Tuesday, 6 May 2014

Thoughts about Mother

I do believe it is 'Mothers' Day' in most parts of the world this weekend. Us here in Britain celebrated 'Mothering Sunday' some weeks ago, before Easter. (This weekend is important because we have Eurovision!)

My thoughts had been on a viral video, the one exalting 'being mum' as the 'toughest job in the world'.

Of course full-time mums love it, but then the criticisms quickly rolled in: what about the full-time dad? Or working mums? Are you telling me that being a full-time mum is more difficult than juggling a paid job and motherhood*?

Some feminist commentators of course jumped in to say that to put the full-time mother on the pedestal is a step back in the feminist struggle. How DARE you even suggest that after all the sacrifices made by women to give women the right to education and work that we should dignify a video which celebrates the work that mothers do AT HOME?

I don't want to write a long essay on this. I can only speak from my personal experience, just as every other mother (or father) would speak from their personal experience.

I had been in a job where I worked from 8.30am (or earlier) to whenever. There were days when I was at the office for so much of the day that I never saw the sun. This is Singapore, mind you: twelve hours of glorious sunshine every day of the year.

One day when I left work, unusually, before 6.30pm, I found myself thinking: O wow! The sun is still up and I have finished for the day. It was a treat.

Then I chose to be a stay-at-home mother. Probably the biggest mistake of my life.

Probably the biggest mistake of my life? (question mark).

Check back with me in seven years' time as I do not have the verdict for now. (The 'jury is still out', as they say.) But there were days when I used to yearn for those exhilarating days back at the office.

Not because of the tedium of 'housework' (cleaning, ironing, etc). I have outsourced much of this work. But the role of the mother is unrelenting, full on, day in and day out, often unchanging, ad nauseum and it often seemed ad infinitum.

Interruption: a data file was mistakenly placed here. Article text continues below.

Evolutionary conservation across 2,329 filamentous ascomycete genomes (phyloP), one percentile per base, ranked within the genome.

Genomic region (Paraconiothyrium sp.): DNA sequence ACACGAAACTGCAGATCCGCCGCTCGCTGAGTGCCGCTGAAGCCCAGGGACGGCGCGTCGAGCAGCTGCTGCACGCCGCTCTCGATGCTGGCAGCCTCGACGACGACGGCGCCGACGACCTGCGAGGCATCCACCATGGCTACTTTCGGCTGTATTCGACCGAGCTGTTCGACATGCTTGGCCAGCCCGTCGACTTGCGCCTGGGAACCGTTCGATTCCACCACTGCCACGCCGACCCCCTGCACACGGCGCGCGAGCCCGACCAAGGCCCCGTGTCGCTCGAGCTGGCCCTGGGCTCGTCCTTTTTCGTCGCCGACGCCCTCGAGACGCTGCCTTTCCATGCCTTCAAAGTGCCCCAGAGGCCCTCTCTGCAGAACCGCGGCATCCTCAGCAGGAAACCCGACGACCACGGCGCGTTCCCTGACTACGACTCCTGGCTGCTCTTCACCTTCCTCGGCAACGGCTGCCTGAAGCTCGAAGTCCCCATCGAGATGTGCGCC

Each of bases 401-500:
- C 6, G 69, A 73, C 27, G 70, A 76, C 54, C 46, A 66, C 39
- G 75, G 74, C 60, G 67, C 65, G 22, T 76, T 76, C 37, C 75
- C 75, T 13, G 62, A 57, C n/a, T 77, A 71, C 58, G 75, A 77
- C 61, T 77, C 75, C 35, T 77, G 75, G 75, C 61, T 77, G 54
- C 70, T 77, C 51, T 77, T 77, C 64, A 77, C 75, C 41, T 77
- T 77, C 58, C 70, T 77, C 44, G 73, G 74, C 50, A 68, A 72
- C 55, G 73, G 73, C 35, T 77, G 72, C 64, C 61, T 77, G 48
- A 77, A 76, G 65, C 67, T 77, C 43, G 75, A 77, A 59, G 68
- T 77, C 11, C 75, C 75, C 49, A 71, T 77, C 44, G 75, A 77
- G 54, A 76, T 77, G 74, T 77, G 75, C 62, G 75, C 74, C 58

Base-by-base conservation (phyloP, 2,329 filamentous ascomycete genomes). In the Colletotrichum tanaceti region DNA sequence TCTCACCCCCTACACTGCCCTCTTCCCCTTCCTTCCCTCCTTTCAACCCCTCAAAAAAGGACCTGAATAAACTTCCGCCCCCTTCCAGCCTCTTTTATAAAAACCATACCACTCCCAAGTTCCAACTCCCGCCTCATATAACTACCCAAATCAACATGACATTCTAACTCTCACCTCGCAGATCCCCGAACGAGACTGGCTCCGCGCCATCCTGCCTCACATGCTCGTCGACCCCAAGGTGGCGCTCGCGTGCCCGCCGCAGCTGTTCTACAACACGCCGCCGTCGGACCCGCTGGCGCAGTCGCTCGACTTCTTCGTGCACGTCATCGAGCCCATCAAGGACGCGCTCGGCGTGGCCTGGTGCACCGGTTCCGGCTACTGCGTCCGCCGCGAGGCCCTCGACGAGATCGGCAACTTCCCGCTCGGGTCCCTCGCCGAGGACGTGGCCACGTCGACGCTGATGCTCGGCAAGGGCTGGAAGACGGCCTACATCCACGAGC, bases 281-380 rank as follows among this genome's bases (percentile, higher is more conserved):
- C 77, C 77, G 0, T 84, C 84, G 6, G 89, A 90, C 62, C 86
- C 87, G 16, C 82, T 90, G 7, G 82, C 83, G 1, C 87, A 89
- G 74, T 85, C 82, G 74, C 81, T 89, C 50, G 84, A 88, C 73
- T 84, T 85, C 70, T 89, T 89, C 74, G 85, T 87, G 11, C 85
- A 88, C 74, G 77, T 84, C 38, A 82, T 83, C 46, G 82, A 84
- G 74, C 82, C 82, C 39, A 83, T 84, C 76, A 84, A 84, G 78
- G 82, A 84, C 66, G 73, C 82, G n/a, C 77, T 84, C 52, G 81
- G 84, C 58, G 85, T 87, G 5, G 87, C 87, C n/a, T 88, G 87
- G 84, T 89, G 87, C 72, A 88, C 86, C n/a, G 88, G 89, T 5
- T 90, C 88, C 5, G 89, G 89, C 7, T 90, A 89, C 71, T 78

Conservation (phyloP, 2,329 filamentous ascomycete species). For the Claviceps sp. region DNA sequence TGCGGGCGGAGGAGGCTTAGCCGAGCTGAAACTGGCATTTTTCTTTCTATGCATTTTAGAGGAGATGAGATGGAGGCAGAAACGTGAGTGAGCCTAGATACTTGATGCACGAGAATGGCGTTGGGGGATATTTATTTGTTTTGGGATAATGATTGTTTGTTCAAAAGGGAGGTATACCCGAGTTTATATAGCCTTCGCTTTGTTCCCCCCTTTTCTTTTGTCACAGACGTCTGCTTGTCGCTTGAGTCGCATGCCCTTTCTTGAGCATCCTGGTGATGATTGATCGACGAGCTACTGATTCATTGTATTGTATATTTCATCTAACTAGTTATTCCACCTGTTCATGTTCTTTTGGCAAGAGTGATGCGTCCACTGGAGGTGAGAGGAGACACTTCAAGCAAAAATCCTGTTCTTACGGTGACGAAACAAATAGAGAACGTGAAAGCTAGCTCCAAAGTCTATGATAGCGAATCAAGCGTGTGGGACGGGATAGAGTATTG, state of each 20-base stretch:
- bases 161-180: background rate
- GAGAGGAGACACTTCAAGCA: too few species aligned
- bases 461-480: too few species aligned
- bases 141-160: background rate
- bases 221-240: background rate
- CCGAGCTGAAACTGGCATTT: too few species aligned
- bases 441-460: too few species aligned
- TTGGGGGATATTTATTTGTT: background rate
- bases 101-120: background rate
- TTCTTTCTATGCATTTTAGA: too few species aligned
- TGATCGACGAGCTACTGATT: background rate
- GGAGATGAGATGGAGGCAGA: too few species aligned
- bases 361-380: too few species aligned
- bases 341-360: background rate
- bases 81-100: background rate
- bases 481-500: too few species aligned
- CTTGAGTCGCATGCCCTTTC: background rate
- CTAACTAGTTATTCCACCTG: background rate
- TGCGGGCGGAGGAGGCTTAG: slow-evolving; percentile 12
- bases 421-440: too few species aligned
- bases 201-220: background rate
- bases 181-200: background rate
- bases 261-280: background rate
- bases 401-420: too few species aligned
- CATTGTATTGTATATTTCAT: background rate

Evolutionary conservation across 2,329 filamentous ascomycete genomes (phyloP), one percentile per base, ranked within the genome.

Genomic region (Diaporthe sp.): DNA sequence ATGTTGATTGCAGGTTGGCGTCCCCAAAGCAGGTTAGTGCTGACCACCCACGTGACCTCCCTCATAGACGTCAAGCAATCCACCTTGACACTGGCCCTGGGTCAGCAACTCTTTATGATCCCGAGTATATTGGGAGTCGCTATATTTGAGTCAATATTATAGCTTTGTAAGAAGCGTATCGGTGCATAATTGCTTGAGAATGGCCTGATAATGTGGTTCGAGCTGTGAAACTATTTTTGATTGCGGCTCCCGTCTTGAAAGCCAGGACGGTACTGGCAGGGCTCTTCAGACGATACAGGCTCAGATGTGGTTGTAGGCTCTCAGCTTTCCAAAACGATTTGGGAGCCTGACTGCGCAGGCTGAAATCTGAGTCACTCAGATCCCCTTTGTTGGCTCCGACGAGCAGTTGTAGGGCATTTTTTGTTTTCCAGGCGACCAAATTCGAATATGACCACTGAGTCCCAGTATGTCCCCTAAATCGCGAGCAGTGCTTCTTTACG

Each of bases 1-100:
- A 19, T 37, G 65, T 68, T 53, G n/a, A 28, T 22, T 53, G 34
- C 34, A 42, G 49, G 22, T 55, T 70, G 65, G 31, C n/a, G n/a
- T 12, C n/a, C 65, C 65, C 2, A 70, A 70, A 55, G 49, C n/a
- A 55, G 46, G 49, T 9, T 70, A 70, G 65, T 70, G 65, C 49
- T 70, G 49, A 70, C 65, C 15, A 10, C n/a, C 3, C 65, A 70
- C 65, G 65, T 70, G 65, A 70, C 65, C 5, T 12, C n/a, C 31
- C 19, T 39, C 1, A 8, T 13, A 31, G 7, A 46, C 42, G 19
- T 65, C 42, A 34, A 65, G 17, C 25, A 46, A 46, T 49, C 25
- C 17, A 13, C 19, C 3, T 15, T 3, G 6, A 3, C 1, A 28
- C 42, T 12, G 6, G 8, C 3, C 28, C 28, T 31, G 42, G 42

When one's children are very young, there is a danger of the mother's thinking turning to mush.

I envied my husband. At least he had the time during the two hours he takes to travel to and from work to read the newspapers. There were days I only wanted to have space, but couldn't.

Probably too much information here, but it will be nice to be able to go to the loo and lock the door, so that your toddler wouldn't traipse in after you and bombard you with questions about 'What are you doing?'.

I envied my husband. At least if his staff were uncooperative or plain rebellious he could tell them off, reason with them, sack them. Even if bosses are being unfair, you could turn to independent adjudicators for help to decide what is and is not fair.

With a child, what? He's screaming, hitting, biting. You have to remain cool.

I envied my husband. He could sleep through the night (before he was overtaken by his current illness). Mothers are like SAS soldiers, some people think. We sleep with one ear open. I could tell when my child was not well just by listening to the way he slept, with or without the baby monitor.

So I am the one who gets up, check him, medicate him, sponge him, clean up after him, whatever.

Did I wish that I was a working mum instead? Yes. The plan was that I returned to work, but that plan fell through because of circumstances and we just had to adjust our plans accordingly.